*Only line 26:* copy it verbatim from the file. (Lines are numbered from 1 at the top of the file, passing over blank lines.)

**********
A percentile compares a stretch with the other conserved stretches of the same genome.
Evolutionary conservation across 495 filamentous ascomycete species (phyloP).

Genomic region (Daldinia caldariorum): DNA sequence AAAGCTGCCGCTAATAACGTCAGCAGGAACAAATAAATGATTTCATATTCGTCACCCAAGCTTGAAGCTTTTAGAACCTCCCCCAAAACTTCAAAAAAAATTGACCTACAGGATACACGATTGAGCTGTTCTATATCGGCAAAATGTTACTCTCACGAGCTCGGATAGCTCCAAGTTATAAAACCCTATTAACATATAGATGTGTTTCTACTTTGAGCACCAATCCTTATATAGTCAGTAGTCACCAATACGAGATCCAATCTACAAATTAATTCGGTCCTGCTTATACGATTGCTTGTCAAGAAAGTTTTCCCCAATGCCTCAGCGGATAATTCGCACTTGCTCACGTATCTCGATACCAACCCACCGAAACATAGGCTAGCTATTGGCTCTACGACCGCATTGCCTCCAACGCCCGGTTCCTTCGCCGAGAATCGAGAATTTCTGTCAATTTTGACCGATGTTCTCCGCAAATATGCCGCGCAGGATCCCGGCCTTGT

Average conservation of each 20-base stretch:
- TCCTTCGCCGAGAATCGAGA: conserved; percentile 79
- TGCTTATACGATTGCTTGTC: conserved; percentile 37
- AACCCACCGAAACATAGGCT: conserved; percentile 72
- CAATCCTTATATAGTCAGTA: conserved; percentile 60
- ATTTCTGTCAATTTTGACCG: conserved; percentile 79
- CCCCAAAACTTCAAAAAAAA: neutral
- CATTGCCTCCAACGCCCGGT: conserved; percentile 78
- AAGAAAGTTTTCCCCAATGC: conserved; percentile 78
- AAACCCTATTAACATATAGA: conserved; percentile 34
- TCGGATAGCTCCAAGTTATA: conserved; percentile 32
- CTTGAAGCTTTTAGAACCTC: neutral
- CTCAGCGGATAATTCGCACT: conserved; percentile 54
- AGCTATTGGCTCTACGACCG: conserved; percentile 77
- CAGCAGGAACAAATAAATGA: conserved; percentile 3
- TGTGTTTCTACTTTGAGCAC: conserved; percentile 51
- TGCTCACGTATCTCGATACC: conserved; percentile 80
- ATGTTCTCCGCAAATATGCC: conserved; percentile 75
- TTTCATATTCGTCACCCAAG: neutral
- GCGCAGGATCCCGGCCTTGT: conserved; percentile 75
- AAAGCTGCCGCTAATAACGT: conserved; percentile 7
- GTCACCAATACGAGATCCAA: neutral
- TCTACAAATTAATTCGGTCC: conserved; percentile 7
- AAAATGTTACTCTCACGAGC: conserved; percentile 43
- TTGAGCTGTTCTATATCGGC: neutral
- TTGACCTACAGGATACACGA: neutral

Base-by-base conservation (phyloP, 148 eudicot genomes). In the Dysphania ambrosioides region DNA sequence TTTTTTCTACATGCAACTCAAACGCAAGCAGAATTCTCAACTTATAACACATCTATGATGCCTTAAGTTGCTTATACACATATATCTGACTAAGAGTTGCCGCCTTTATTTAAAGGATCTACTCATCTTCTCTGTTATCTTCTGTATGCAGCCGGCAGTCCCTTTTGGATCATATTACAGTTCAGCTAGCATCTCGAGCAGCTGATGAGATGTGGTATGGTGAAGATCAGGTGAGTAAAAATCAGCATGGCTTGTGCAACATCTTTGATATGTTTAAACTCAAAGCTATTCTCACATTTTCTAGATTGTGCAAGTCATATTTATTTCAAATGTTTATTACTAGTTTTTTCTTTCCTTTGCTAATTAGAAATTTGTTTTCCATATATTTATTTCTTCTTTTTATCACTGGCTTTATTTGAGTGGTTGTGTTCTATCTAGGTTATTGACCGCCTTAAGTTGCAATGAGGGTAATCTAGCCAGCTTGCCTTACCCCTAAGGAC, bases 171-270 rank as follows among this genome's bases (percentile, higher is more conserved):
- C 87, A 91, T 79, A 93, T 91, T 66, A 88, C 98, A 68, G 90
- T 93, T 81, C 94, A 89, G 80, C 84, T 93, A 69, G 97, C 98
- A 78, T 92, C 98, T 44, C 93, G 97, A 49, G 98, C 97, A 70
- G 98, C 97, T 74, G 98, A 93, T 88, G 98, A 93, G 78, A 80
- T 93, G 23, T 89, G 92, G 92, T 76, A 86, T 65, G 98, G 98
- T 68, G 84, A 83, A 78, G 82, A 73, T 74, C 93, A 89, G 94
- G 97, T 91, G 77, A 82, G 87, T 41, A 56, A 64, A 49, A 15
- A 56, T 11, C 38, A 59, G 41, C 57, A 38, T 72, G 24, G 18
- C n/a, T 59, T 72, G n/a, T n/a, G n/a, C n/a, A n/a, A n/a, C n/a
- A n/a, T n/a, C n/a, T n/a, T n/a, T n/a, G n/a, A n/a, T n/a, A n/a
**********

- TCTACAAATTAATTCGGTCC: conserved; percentile 7